One initial sticking point for Lockwood was how to portray the locust as a serious character. Inspired by “Hamlet,” he made the locust a ghost that compels a scientist to solve the extinction question.
“It speaks as an individual, swarm and species without really committing to be precisely one of those,” he said. “But ghosts can do that.”
Lockwood enlisted composer Anne Guzzo, associate professor in the Department of Music, and began writing. He decided to keep the production under an hour and set a strict limit on how many words he could use.
Opera libretto, he said, is neither prose nor poetry. The closest comparison might be the lyric essay.
“I learned a lot from this one about sing-ability and about simplicity,” he said. “This was a great trial by fire.”
Guzzo took the three characters Lockwood created — the locust, the scientist and a rancher — and gave them “musical rules.” The rancher, looking to remove grasshoppers from his property, is grounded and cares about his land. The scientist, hired by the rancher, is active and perhaps restless.
She wanted the audience to love the locust the most, which was a challenge.
“Who wants to see an opera about a gross bug that literally comes and devours everything?” Guzzo joked.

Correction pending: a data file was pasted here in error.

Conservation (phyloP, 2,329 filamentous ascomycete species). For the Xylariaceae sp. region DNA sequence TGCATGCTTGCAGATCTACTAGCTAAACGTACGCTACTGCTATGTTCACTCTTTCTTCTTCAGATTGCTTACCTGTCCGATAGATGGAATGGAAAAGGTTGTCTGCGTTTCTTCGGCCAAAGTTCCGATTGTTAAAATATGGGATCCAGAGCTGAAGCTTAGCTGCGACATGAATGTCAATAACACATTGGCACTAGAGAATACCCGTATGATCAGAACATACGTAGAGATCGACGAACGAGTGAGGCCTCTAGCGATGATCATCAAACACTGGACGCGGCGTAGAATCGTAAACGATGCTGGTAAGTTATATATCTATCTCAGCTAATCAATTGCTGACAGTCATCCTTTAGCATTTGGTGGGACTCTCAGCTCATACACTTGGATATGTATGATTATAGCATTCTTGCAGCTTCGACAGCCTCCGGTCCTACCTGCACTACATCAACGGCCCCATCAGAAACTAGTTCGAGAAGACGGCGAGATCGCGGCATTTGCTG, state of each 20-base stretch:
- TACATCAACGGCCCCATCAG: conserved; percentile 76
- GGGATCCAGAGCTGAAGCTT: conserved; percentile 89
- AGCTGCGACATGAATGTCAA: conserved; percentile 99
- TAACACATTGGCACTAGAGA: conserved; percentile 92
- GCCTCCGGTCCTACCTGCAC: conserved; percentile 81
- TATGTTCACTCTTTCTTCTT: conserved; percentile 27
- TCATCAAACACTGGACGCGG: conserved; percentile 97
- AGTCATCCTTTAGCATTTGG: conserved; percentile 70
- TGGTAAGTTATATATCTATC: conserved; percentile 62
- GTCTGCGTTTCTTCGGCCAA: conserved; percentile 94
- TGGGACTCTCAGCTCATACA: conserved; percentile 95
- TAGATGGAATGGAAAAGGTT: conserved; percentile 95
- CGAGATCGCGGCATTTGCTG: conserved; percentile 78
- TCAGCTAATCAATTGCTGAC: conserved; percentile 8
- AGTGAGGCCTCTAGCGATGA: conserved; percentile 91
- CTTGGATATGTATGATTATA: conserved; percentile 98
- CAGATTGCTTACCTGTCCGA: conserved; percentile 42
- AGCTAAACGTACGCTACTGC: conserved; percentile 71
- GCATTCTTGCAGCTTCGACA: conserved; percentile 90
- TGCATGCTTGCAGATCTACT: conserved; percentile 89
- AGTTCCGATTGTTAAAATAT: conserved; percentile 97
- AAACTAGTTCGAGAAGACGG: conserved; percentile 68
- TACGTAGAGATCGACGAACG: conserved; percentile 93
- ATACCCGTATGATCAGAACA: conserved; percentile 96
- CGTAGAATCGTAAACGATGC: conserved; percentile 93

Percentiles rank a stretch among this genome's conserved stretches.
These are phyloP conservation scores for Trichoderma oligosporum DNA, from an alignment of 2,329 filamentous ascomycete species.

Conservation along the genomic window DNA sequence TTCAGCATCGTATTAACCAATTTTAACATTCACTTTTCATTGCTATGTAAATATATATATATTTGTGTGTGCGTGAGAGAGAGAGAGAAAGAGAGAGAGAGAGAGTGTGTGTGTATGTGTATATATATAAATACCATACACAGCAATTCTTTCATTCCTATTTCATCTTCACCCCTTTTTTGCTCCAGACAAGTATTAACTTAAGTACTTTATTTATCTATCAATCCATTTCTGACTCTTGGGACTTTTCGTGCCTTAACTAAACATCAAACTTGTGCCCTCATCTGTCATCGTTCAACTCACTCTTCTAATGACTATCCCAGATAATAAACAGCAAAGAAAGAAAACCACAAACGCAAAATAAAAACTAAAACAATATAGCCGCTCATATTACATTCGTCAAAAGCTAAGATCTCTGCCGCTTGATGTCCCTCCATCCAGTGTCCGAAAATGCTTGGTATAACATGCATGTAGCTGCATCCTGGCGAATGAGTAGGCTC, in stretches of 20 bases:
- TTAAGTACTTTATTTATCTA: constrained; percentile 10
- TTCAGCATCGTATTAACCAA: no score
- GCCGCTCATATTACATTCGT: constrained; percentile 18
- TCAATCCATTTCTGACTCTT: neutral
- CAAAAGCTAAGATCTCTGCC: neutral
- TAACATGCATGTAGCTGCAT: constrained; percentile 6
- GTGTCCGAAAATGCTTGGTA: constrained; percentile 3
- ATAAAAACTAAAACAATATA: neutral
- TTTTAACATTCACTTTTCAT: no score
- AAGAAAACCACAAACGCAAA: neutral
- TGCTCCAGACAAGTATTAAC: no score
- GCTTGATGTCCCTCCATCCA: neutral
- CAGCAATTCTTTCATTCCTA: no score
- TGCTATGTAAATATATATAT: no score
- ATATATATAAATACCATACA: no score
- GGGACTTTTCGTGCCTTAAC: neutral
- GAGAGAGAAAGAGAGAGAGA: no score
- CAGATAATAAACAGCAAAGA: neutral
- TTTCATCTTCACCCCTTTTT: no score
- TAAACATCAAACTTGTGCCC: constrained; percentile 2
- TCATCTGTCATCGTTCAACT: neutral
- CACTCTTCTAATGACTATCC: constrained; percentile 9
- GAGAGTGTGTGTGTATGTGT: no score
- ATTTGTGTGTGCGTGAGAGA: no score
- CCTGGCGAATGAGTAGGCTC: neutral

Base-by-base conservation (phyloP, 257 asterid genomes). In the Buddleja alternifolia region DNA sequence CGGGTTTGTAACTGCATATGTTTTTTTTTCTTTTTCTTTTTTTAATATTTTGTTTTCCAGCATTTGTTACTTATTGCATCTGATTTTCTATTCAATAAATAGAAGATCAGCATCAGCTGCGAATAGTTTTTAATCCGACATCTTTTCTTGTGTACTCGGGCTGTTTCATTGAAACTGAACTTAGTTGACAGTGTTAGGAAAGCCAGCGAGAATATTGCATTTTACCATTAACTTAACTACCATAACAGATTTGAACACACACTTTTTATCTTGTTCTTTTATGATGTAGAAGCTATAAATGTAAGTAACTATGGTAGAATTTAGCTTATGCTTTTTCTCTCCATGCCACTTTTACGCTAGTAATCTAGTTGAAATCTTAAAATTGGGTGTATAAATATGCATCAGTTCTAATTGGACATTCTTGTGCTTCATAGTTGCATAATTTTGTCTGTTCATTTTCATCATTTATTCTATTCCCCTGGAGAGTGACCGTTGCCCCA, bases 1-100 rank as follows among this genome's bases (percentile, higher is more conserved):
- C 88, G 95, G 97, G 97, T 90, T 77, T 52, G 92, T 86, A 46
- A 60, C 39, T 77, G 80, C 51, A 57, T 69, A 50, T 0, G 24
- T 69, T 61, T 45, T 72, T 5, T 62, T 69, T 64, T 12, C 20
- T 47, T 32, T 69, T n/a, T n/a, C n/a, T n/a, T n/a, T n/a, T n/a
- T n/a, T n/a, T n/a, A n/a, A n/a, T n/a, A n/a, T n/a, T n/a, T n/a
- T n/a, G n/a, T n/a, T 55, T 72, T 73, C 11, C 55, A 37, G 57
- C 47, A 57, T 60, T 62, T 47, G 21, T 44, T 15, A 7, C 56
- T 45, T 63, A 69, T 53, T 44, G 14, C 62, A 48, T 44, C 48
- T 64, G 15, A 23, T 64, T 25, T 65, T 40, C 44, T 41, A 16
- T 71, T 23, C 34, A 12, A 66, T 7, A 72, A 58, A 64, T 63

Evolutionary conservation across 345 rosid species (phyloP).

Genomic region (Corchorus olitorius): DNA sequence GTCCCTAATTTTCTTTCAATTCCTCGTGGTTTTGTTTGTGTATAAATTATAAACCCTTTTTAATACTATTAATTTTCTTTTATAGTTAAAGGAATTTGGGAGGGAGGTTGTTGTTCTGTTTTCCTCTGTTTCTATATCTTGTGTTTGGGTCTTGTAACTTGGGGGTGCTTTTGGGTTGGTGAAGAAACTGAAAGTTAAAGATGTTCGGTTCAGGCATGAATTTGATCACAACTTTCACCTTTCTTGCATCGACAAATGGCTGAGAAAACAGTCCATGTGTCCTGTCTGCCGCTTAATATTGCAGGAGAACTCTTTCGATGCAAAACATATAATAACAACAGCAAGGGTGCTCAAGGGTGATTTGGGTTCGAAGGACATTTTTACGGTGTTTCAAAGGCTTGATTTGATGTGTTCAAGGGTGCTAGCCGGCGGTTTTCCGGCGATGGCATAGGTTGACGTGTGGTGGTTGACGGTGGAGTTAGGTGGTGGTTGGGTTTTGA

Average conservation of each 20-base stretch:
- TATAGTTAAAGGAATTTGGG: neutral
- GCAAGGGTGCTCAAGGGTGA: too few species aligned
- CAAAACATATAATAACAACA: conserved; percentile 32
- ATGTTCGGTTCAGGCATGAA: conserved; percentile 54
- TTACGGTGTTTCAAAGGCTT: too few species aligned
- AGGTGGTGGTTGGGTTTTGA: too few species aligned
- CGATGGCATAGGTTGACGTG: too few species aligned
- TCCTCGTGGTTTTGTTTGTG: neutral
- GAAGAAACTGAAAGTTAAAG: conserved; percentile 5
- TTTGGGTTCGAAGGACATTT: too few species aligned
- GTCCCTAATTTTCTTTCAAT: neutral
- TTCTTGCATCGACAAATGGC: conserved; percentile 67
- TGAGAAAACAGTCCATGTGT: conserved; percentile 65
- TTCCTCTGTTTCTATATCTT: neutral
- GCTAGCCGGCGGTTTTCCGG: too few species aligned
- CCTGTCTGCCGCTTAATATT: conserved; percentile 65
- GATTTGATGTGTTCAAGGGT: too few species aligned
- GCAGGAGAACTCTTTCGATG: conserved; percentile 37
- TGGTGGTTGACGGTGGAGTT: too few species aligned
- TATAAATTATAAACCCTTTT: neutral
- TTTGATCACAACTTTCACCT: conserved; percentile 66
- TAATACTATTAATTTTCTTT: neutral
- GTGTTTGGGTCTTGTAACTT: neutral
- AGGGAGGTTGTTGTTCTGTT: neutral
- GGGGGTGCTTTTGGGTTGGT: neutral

So, she gave the locust the most beautiful sound of the three characters.
“I gave the locust music that feels the most settled, and you want to engulf yourself in it,” she said.
As Guzzo refined the composition, Lockwood refined the libretto. The project eventually include singers and a chamber orchestra, with further revisions required with each new artistic element.
Ashley Hope Carlisle, a UW professor who teaches sculpture in the Department of Art, designed the sets and costumes. Soprano Cristin Colvin of Denver has taken the leading role. Thomas Blomster with the Colorado Chamber Orchestra will be conducting.
“Locust: The Opera” premiered in Jackson a year ago. It was also performed in March at the 13th International Congress of Orthopterology in Agadir, Morocco. Orthopterology, of course, is the study of grasshoppers, crickets and locusts.
The artists decided to bring the opera to Laramie as an outreach event, with support from the Wyoming Humanities Council and UW Office of the President.
Many theories have attempted to explain the extinction of the locust, and most have been refuted. Was the health of the species connected to the loss of the bison and the ensuing impact on grassland ecology? Did the climate change? Perhaps grazing and homesteading disturbed too many river valley breeding areas?
Locusts evoked dread and were thought to threaten the settlement of the plains, but their loss is an environmental tragedy. What does the extinction of such a fearsome and destructive species say about the humans that might have caused it? Is there a limit to our capacity to wreak change? How fragile might we also be?
“This story, like all stories, of human interactions with the natural world, is complicated,” Lockwood said. “Is it tragic to have lost a species of such grandeur and iconic meaning, that caused such devastation to humans? Is this a good thing or a bad thing?”